HomePublicationGlendaleTaking the Reins Steers Young Women on Right Path

Taking the Reins Steers Young Women on Right Path

First published in the Jan. 8 print issue of the Glendale News Press.

Nestled along the L.A. River and just minutes from Glendale and downtown Los Angeles, area-nonprofit organization Taking the Reins is charging ahead in the New Year to empower more girls and young women through equine-based education.
Heading into its 24th year, Taking the Reins was founded at the Paddock Riding Club in Atwater Village by two horsewomen, Judith Hopkins and Debra Avery. The two women recognized the potential power of a downtown equestrian facility and the ability to serve nearby and under-served, urban girls. With the mission of “advancing girl power through horsepower,” the nonprofit later expanded to open a 2-acre facility next door along the L.A. River.
“I go to work each day and immerse myself in nature, my beloved horses and the wonder and energy of youth,” said Taking the Reins Executive Director Jane Haven, who worked as a psychologist for 30 years before deciding to combine her therapeutic knowledge with her passion for horses. “My career as a psychologist was filled with very meaningful work. Now, I have witnessed meaningful growth and healing for many of the children served in our program.”
Over the years the programs have expanded from equestrian riding to garden and animal husbandry, taking full advantage of the outdoor sciences and urban forest habitat the facility has access to. It has served thousands of girls and young women, ages 8-18, teaching responsibility and sharing knowledge while working with horses or in the urban farm. The nonprofit has partnered with Girl Scouts of America and many private and public schools in the San Gabriel Valley and Glendale area. It also offers workshops and summer camps.
Most of the participants are from so-called “high-risk neighborhoods” and 85% live below the poverty line and attend Title 1 schools. Haven noted that many parents who bring their children have to take a bus — or two — to participate in the after-school or weekend sessions, which last six weeks.
“A lot of the kids who come to us, they’ve never played in the dirt, never touched an animal, much less a horse,” Haven said. “The kids in this program have to be responsible and they have to rise to the occasion, and that’s a wonderful thing to witness.”
Haven said that of the children who stay with the program two years or more — about 40% of the after-school and weekend program attendees — there is a 100% on-time high school graduation rate. About 98% who apply to college get accepted, and most of those students are the first of their families to go to college. The list of schools is impressive — Stanford, Wellesley, schools all over California and many others around the country.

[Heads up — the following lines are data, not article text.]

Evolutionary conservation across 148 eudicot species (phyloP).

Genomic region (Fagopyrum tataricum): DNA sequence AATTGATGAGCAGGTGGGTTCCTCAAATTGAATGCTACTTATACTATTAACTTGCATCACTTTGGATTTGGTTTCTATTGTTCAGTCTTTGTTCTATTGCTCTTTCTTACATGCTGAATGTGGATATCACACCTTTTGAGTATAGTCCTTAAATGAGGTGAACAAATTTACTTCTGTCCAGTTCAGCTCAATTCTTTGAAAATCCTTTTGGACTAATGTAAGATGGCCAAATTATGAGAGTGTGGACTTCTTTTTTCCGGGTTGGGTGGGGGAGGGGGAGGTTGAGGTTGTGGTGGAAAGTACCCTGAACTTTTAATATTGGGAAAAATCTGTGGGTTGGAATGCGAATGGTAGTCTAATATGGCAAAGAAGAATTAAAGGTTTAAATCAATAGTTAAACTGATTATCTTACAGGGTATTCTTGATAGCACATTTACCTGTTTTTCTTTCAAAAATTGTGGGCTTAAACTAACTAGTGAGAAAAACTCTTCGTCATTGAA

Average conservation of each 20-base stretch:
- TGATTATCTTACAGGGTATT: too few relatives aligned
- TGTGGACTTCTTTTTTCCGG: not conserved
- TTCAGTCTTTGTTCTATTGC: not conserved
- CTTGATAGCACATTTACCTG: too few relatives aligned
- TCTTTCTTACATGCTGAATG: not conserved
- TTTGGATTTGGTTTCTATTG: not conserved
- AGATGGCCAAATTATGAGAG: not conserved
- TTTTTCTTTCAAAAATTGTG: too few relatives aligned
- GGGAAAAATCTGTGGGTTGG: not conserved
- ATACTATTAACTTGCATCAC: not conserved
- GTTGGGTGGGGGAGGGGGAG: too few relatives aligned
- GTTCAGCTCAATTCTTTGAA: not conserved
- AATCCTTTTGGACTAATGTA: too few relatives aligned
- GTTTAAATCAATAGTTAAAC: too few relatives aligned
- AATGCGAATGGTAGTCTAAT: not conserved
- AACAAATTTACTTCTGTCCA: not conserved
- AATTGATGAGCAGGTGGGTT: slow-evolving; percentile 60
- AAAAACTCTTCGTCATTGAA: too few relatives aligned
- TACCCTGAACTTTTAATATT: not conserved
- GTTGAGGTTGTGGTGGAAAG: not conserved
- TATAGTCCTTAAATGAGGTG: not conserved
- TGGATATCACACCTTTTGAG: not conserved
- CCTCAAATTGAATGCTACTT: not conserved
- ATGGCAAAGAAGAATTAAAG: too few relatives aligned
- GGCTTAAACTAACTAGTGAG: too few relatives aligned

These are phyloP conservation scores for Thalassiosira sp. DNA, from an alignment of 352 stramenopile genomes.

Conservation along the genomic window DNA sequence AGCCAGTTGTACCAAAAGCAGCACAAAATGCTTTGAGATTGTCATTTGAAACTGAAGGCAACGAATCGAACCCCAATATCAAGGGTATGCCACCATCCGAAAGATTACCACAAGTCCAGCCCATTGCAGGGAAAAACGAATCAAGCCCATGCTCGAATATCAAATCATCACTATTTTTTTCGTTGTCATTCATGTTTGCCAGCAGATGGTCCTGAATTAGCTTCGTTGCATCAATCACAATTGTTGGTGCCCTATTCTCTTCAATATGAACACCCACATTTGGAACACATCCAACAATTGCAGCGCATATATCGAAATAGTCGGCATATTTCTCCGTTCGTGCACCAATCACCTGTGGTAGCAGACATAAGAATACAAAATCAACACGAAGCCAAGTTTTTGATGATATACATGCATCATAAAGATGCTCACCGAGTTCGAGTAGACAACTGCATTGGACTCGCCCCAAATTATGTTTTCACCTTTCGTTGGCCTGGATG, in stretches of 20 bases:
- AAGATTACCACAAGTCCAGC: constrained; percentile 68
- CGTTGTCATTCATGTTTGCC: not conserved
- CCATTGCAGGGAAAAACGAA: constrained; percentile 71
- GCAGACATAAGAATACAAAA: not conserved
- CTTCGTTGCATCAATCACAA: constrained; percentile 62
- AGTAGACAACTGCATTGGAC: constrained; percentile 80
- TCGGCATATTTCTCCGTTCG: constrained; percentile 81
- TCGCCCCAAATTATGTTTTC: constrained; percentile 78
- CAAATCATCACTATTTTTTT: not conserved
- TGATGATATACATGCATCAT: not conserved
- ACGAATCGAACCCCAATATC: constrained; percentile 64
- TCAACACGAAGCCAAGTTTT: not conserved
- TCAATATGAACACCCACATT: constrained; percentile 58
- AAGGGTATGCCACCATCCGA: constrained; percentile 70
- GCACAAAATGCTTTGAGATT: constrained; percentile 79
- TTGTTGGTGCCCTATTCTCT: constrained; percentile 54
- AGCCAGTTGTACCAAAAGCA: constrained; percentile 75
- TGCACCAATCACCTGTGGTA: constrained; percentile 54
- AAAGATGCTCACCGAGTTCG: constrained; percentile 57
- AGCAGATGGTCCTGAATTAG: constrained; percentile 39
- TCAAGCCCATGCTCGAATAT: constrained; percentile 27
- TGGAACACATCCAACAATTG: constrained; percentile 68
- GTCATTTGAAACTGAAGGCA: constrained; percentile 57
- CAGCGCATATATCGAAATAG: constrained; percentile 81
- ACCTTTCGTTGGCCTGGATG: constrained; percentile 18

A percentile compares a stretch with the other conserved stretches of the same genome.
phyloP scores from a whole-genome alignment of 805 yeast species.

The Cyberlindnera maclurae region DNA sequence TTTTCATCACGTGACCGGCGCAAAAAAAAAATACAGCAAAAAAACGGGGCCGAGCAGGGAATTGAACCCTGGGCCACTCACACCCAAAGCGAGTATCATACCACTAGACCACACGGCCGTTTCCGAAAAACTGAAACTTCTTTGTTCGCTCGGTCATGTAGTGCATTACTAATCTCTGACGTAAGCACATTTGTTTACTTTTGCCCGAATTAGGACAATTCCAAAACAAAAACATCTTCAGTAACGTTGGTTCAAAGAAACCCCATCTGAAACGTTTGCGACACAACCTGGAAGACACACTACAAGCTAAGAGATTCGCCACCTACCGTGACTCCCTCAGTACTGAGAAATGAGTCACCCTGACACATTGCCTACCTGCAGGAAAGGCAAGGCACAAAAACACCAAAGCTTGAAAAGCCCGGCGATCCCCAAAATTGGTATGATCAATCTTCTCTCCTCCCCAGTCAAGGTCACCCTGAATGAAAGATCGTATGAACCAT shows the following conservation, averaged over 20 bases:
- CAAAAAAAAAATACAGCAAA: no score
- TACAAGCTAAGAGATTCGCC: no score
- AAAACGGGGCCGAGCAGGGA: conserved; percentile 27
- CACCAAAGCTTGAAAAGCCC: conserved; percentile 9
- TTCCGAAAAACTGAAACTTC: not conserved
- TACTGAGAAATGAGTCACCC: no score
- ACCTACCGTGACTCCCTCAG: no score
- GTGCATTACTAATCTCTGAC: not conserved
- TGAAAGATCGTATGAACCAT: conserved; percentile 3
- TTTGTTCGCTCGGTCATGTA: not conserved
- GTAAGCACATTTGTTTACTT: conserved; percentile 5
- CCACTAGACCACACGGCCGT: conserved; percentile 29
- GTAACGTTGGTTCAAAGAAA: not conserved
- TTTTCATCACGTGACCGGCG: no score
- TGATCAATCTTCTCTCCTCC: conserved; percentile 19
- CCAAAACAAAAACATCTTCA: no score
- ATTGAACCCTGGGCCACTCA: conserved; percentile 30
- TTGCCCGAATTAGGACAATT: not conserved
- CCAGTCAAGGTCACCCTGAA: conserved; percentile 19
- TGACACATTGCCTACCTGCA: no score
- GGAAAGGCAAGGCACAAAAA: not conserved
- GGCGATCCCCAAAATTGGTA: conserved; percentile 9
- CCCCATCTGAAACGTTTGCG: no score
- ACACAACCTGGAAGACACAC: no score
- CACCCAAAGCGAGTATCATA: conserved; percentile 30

Members of Taking the Reins even marched in this year’s Rose Parade, at the invitation of the Arabian Horse Association.
“It’s a great thing to watch and gives me a wonderful optimism for the future,” said Haven, who was on the organization’s board of directors before becoming executive director in 2013, the same year the organization moved into its current location. “We attract a wide spectrum of girls of different levels of ability, but it’s the kind of program where they have a chance to make a difference.”
“We present learning in a hands-on, engaged physical way that allows us to address certain behaviors that are harder to help in a school setting,” she continued. “Then, when they go back to the classroom, they just participate more. They are more empowered.”
Working with the 13 horses is a focal point, but some of the girls really like working in the garden, she said. These days, the 1.4-acre garden area is used to grow food to distribute in boxes to local families and homeless shelters.
Danielle Garcia is one of those girls that Haven points to with pride. Now a semester away from graduating from the University of California, Santa Cruz, Garcia started participating at Taking the Reins when she was 11 and sharing a bunk bed in a Koreatown studio apartment with her mom.
“I was an only child and left to my own devices,” Garcia recalled.
But she loved horses and learned about Taking the Reins after discovering that taking riding lessons typically cost more than she could possibly afford. So, she started taking the bus to attend Taking the Reins.
“I met so many people who changed my life,” Garcia said. “It became like my family. I never have been in a place compared to it. I grew up to become an advocate for myself and to become an example to other girls.”
Garcia received a scholarship, to which she credits Haven’s connections, and she said Haven helped her get her expenses paid when she first moved to college. She has ridden for the college equestrian team and placed second nationally. Garcia has also competed as a judge in a national Arabian horse show in Oklahoma City. It was the first time she’d been on an airplane.
“Doing the judging has really boosted my public speaking and my confidence,” she said.
Garcia is home now because of the pandemic and is working as an instructor.
“I see myself as a role model. A lot of the girls know my story,” she said. “I’ve gotten letters from them telling me how much they have progressed. They are really special to me.
“The girls told me that they might not have finished school, if they had not gotten in Taking the Reins,” Garcia added. “I saw myself in them.”

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